Longitudinal design for resting-state data with 3 groups

Dear Neurostars,

I would appreciate your input on how to set up the analyses of the data collected for a resting-state study.

I have 3 groups: patients, their high-risk relatives, and healthy controls (80-90 subjects in each of the groups)

About half of these sample have been rescanned with the same resting state sequence (same scanner) with a follow-up time ranging between 6 months to 2.5 years.

Aims of the study: Identify functional RS connectivity abnormalities that the relatives have in common with the patients (vs HC), and abnormalities that are unique to the relatives.

What I did so far:

  1. Single-subject ICA (melodic FSL), and denoising with trained FIX

  2. Made the group ICA with 20 dimensions based on the 3 groups at baseline only

  3. Identified 15 on the networks showing good correlation with the Smith template.

  4. Run dual-regression on ALL scans (baseline & follow-up) based on these 15 networks

  5. Compared the baseline data of relatives and controls across 4 hypothesized networks and identified some clusters showing significant group differences.

  6. Extracted the parameter estimates from these clusters from the second stage of the dual regression from ALL scans and imported them in SPSS for longitudinal analysis using mixed models (that can handle both missing datapoints, variable follow-up time and family relation).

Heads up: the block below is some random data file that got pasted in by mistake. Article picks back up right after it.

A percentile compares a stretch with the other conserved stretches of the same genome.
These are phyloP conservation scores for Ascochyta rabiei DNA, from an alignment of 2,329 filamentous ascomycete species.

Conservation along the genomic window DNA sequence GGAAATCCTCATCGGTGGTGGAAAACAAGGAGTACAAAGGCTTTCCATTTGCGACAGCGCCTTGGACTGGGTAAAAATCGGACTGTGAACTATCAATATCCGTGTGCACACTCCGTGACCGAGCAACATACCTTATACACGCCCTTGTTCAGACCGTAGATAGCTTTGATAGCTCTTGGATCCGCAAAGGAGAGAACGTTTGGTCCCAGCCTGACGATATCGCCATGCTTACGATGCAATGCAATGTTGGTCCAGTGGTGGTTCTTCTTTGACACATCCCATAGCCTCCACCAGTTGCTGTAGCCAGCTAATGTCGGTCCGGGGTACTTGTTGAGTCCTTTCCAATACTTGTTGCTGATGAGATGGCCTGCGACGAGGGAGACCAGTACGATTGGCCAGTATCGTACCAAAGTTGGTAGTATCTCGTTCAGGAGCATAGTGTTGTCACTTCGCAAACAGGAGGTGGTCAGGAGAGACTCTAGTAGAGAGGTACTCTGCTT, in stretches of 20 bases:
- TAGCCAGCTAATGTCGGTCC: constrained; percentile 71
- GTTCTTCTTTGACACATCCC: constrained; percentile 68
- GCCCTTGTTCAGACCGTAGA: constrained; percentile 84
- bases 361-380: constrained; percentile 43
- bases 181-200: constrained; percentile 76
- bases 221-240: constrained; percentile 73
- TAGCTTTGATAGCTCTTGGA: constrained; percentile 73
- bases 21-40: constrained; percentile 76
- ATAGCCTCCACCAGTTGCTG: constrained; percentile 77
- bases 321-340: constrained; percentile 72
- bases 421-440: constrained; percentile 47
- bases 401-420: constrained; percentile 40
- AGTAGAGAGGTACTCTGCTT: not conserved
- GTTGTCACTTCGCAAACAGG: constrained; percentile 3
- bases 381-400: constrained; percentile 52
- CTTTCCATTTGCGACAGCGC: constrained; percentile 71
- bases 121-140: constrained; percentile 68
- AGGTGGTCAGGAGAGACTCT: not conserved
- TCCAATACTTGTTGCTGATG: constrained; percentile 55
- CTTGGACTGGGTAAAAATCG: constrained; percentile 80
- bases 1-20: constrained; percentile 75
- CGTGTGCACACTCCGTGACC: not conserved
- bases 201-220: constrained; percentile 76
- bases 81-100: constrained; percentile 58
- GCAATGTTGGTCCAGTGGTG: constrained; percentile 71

7. Longitudinal voxel-wise (either relatives vs controls, or patients vs controls) including only participants that had both scans

My questions:

i) Was it fine to leave out the follow-up scans for the group ICA (point 2 above)?

ii) I have been criticized for step 6 as being “double-dipping”. This is the main issue I would need help with. There are no similar studies out there identifying other clusters that I could use to extract parameter estimate from in my data.

In addition, the problem with point 7 is that it leaves out a lot of baseline data, does not account for follow-up time or family relation, and it doesn’t yield any significant findings. I think PALM may be used instead of randomise to account for family relation, but this is my least of the concerns.

Kind regards